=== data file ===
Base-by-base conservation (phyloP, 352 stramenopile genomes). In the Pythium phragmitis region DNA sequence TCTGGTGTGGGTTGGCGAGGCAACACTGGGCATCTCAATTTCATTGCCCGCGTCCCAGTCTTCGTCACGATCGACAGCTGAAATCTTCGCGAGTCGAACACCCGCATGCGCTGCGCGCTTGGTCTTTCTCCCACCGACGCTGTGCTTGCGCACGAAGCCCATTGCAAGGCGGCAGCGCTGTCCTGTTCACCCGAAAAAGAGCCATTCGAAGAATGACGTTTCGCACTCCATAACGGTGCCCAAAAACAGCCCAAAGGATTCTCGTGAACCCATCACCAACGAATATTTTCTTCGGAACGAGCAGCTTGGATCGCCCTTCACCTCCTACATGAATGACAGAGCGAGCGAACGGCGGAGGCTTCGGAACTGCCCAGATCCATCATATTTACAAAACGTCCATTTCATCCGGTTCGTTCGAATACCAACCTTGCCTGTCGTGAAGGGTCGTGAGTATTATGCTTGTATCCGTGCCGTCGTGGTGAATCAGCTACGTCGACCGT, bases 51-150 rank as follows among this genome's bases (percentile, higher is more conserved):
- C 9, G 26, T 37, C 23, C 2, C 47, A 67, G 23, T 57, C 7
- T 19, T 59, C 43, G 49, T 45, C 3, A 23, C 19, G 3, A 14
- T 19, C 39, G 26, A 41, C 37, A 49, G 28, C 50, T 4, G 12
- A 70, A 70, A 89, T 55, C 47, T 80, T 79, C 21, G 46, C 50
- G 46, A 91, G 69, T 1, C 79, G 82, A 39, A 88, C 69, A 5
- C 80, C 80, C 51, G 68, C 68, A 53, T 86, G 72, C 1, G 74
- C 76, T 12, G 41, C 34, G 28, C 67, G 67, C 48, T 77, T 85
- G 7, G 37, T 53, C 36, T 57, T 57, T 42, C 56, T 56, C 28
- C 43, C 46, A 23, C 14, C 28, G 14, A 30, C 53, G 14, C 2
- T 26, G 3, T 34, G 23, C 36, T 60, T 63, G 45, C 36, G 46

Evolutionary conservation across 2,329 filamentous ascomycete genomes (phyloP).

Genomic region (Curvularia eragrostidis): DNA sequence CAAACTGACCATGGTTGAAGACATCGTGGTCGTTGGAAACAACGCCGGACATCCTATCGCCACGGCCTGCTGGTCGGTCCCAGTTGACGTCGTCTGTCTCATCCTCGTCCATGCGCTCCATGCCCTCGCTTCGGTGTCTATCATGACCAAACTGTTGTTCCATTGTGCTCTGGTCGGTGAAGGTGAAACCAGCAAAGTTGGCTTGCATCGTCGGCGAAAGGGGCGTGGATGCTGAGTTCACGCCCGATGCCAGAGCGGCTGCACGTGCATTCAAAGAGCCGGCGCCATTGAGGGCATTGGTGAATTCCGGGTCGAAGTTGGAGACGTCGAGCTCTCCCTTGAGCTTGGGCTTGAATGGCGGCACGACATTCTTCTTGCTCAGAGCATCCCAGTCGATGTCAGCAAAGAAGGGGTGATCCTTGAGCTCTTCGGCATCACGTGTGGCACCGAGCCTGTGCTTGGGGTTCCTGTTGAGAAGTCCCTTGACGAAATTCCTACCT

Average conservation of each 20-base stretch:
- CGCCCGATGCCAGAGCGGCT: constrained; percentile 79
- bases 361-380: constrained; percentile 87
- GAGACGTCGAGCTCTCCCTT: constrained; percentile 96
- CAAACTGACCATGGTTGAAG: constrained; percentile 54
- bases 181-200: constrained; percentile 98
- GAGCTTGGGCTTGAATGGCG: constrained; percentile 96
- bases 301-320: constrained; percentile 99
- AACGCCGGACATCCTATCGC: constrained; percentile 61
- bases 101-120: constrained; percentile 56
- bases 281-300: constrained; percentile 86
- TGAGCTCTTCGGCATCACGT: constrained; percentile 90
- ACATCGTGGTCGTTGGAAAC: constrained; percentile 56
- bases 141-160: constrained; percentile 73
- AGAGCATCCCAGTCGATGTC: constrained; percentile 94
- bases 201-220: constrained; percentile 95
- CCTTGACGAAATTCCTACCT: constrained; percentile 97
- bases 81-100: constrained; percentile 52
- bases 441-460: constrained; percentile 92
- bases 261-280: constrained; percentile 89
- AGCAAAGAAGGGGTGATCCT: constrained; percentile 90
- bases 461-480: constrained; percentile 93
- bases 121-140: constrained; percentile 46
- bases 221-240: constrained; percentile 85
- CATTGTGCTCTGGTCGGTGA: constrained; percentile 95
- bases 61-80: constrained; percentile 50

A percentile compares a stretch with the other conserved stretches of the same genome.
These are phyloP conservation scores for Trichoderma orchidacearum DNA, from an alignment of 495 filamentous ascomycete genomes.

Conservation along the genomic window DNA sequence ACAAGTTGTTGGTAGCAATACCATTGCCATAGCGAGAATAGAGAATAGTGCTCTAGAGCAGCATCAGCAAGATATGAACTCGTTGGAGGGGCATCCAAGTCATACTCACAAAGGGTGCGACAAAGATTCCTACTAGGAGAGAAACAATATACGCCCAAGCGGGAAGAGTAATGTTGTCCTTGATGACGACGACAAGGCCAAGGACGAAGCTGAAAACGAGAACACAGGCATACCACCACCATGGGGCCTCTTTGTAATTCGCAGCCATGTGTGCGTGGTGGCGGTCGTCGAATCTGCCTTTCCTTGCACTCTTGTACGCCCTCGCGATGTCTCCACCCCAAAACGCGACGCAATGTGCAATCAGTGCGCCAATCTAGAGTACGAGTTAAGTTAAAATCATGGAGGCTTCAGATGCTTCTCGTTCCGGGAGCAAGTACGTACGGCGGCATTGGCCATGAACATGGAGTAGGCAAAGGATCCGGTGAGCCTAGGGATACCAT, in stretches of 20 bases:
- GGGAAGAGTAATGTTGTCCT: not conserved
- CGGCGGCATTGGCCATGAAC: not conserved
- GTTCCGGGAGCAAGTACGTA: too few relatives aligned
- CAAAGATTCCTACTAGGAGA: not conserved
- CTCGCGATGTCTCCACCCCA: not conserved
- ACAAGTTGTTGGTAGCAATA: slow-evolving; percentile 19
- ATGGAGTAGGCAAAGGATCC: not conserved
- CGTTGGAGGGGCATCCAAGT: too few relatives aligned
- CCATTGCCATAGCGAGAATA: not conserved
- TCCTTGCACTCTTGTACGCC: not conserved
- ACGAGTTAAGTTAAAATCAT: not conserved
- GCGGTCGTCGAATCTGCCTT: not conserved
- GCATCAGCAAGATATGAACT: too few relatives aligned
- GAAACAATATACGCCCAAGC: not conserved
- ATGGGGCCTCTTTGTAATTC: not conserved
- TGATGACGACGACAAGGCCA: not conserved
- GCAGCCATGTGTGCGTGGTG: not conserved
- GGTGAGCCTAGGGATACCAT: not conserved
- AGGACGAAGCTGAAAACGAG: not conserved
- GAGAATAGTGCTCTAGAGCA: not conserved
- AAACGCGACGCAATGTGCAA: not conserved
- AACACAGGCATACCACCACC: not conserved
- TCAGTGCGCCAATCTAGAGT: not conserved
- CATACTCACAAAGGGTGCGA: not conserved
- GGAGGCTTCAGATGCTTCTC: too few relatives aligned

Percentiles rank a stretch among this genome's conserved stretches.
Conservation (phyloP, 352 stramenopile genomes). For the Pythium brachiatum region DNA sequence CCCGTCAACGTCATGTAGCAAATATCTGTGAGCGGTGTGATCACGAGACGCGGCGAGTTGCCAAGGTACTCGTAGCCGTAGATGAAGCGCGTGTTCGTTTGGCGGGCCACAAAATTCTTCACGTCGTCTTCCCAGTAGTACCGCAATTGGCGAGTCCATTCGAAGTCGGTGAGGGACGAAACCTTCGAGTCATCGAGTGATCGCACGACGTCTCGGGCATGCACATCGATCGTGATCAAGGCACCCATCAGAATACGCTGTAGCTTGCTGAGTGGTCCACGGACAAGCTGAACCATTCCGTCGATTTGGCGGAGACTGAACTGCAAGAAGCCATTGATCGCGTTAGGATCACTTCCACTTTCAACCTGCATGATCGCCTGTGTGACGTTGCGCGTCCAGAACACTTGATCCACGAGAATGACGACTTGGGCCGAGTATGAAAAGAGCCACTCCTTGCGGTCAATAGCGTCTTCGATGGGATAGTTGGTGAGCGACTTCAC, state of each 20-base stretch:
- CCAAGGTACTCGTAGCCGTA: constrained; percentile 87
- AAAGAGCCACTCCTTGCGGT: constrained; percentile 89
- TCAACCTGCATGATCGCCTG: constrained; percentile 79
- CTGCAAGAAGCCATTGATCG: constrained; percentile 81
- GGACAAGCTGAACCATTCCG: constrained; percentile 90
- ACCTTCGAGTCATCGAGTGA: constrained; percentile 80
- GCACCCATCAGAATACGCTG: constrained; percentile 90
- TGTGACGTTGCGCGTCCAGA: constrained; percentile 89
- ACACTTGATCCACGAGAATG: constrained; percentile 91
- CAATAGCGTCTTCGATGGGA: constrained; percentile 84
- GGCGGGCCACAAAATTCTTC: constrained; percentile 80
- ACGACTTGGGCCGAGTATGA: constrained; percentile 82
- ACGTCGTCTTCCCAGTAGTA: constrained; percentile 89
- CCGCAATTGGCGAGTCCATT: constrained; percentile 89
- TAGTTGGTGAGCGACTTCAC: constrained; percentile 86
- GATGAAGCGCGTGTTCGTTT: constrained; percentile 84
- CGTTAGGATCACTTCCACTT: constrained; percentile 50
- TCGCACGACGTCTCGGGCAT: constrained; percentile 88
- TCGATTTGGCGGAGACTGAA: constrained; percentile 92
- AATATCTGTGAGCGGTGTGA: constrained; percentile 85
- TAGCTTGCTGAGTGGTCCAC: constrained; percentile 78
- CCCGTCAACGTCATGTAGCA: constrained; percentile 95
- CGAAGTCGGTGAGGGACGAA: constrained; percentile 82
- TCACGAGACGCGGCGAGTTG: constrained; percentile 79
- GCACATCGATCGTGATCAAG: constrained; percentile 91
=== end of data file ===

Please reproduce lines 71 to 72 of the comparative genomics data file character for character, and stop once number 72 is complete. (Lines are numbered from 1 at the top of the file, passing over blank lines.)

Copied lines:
- AAAGAGCCACTCCTTGCGGT: constrained; percentile 89
- TCAACCTGCATGATCGCCTG: constrained; percentile 79